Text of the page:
Prosecutors: Nosal Should Foot O'Melveny's $1 Million Bill
SAN FRANCISCO — Federal prosecutors say David Nosal, the former executive recruiter convicted of computer crimes and stealing trade secrets, should have to cover his ex-employer's legal bills—a request that has stirred fierce opposition from Nosal's defense team.
In an unusual restitution motion, the government is seeking nearly $1 million in attorney fees billed to Korn/Ferry International by O'Melveny & Myers. Included in the calculation are $198 for 12 minutes spent by one O'Melveny partner to review amicus briefs in the appeal of Nosal's case to the Ninth Circuit and $99 for a six-minute review of oral arguments, according to court filings.
Federal prosecutors argue the legal expenditure to investigate Nosal's activity, aid prosecutors and monitor the criminal case qualifies for restitution under the Mandatory Victim Restitution Act. They are seeking $948,703 in legal fees, on top of other expenses for a total restitution of $1,392,498.
But Nosal lawyer Dennis Riordan of Riordan & Horgan argued this week in a competing memorandum that the restitution law was meant to protect individuals rather than corporations. He pointed out that the provision, which was initially enacted as part of the Violence Against Women Act, holds that defendants must reimburse victims for "lost income and necessary child care," among other expenses.
"Congress passed the MVRA to make victims whole, and it passed the particular provision at issue here to protect women who were victims of violent sex offenses," Riordan wrote. "It did not intend to give corporations a blank check to hire wealthy law firms to churn billable hours."
Assistant U.S. Attorney Matthew Parrella, one of Nosal's lead prosecutors, and Riordan did not respond to requests for comment.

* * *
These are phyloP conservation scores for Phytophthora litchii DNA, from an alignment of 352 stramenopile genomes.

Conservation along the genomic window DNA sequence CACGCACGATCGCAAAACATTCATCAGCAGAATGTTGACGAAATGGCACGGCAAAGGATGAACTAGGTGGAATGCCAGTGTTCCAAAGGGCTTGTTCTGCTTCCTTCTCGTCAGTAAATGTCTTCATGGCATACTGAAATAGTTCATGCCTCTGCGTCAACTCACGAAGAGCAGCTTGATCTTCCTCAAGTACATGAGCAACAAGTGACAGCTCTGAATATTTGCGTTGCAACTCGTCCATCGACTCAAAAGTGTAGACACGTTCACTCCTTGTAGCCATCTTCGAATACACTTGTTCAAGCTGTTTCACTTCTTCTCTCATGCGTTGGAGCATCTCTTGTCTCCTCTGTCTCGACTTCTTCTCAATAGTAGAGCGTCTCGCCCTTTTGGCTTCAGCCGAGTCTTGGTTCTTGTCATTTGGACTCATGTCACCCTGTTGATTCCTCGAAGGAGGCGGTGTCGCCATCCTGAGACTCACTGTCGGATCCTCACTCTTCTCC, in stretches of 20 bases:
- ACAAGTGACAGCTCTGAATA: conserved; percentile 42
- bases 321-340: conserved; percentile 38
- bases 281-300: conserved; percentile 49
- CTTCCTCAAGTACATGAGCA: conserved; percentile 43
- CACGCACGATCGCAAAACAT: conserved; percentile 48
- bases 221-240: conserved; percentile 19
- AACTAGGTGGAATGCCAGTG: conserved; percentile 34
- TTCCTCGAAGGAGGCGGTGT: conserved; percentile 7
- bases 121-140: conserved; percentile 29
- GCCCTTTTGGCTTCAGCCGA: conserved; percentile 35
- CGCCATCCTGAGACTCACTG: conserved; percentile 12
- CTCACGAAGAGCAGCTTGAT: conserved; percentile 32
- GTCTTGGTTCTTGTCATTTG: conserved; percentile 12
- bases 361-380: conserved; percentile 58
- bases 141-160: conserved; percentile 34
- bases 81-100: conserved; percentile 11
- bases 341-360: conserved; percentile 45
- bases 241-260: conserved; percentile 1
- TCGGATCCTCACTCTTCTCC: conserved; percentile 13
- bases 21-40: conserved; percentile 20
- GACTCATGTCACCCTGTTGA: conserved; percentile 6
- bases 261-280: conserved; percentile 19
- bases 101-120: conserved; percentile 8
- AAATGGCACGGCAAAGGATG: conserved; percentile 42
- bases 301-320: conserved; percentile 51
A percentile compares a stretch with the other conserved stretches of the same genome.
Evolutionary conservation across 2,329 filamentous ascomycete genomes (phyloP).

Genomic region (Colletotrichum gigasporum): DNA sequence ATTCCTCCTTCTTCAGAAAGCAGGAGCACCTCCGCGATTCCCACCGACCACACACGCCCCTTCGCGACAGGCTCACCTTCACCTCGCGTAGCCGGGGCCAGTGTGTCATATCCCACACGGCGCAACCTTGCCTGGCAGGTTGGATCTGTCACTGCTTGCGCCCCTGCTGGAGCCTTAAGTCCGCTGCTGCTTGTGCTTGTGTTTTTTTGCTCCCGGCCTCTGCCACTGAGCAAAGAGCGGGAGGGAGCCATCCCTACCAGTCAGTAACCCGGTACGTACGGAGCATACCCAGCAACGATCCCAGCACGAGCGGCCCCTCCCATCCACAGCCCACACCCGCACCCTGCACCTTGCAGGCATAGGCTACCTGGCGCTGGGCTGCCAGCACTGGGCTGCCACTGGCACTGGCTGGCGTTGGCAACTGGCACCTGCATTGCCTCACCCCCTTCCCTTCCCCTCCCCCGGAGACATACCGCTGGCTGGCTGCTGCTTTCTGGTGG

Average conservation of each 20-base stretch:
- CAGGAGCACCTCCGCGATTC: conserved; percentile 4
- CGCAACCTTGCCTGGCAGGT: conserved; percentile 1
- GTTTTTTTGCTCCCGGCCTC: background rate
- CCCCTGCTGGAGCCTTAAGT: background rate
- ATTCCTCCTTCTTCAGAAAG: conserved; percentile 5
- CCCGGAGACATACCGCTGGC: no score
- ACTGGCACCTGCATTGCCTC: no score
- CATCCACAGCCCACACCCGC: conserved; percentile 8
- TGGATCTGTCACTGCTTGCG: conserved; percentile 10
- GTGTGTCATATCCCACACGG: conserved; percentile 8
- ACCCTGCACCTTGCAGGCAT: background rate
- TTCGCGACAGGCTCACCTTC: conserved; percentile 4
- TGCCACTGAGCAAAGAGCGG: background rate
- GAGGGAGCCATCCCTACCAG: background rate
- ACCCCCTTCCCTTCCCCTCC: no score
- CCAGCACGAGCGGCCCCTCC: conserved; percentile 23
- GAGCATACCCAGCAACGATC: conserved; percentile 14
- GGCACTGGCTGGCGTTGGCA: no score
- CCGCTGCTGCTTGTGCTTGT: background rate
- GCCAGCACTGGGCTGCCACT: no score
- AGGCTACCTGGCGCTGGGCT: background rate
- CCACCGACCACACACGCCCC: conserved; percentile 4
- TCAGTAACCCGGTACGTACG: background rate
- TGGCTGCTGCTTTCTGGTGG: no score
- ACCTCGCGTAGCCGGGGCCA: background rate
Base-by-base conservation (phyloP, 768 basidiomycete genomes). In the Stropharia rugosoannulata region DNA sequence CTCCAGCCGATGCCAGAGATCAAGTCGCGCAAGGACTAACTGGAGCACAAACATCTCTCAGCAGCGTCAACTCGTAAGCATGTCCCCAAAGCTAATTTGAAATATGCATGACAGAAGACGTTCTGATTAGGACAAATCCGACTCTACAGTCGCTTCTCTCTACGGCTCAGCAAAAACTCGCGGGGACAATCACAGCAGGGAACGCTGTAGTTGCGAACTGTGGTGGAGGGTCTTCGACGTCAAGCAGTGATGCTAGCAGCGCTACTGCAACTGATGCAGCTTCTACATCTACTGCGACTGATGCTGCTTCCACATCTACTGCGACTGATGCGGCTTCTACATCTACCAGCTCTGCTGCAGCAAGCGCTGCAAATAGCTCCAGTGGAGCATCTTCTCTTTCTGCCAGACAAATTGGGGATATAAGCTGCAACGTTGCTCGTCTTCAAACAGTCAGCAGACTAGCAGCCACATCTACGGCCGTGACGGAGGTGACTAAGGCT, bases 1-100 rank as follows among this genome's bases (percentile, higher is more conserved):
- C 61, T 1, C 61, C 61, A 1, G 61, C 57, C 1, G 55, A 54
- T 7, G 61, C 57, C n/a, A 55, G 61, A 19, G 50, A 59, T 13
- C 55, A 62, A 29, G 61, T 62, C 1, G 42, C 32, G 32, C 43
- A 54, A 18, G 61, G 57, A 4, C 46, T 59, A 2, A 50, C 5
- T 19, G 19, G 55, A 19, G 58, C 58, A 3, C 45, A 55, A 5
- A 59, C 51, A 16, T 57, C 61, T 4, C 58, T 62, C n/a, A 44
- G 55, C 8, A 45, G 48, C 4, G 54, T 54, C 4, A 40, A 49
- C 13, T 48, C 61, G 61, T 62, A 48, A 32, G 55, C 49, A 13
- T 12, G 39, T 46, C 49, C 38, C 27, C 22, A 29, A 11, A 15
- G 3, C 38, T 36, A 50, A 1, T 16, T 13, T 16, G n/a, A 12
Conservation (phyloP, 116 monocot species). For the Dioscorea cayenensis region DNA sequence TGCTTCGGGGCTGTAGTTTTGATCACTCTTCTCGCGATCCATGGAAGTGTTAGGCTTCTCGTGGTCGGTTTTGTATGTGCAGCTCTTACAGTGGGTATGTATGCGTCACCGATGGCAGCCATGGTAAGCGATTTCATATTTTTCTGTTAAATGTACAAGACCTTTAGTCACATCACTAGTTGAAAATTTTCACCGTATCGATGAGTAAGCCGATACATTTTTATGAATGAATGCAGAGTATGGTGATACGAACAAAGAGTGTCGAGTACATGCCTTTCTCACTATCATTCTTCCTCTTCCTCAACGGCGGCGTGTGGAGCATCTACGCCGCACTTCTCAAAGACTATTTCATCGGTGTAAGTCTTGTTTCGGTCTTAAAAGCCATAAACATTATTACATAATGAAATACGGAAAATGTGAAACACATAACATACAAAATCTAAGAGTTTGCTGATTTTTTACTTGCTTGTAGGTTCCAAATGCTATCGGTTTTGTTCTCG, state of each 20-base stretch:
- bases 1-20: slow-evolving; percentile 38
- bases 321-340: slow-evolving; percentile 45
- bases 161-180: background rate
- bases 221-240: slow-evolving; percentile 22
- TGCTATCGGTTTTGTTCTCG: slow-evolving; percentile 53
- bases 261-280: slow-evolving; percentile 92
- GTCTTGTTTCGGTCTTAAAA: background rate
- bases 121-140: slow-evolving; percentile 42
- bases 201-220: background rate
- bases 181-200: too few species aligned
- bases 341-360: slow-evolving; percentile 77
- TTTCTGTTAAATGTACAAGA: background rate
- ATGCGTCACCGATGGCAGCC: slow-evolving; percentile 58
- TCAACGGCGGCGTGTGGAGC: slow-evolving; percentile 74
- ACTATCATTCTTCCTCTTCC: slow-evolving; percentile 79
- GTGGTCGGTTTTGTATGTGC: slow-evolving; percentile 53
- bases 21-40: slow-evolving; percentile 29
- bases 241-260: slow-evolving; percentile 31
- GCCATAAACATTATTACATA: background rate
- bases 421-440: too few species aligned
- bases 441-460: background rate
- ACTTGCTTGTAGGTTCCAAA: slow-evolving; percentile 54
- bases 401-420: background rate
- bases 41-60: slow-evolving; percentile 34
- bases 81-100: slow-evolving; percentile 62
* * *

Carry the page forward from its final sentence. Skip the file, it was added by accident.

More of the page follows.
Riordan urged U.S. District Judge Edward Chen not to order restitution, insisting that Korn/Ferry may try to recover what it lost in a pending civil case against Nosal. Besides, the U.S. Court of Appeals for the Ninth Circuit has set a high bar for victims seeking to win attorney fees in restitution, Riordan wrote. The veteran defense lawyer also chided prosecutors for asking Nosal to cover fees for monitoring the government's unsuccessful interlocutory appeal.
"These attorneys' fees are plainly not covered by the MVRA," Riordan wrote. "They were not a direct result of the offense. They were not a foreseeable result of the offense."
Nosal, who tapped into Korn/Ferry's database after he left to start his own recruiting firm, was convicted on charges of conspiracy, stealing trade secrets and violating the Computer Fraud and Abuse Act in April. Prosecutors have asked Chen to sentence Nosal to 27 months in prison.
In addition to the Ninth Circuit appeal, the government seeks restitution for the time O'Melveny lawyers billed discussing the case with colleagues, drafting letters to an arbitrator, filing and indexing documents and reviewing the docket, Riordan wrote. He slammed the firm for doubling up lawyers on many tasks.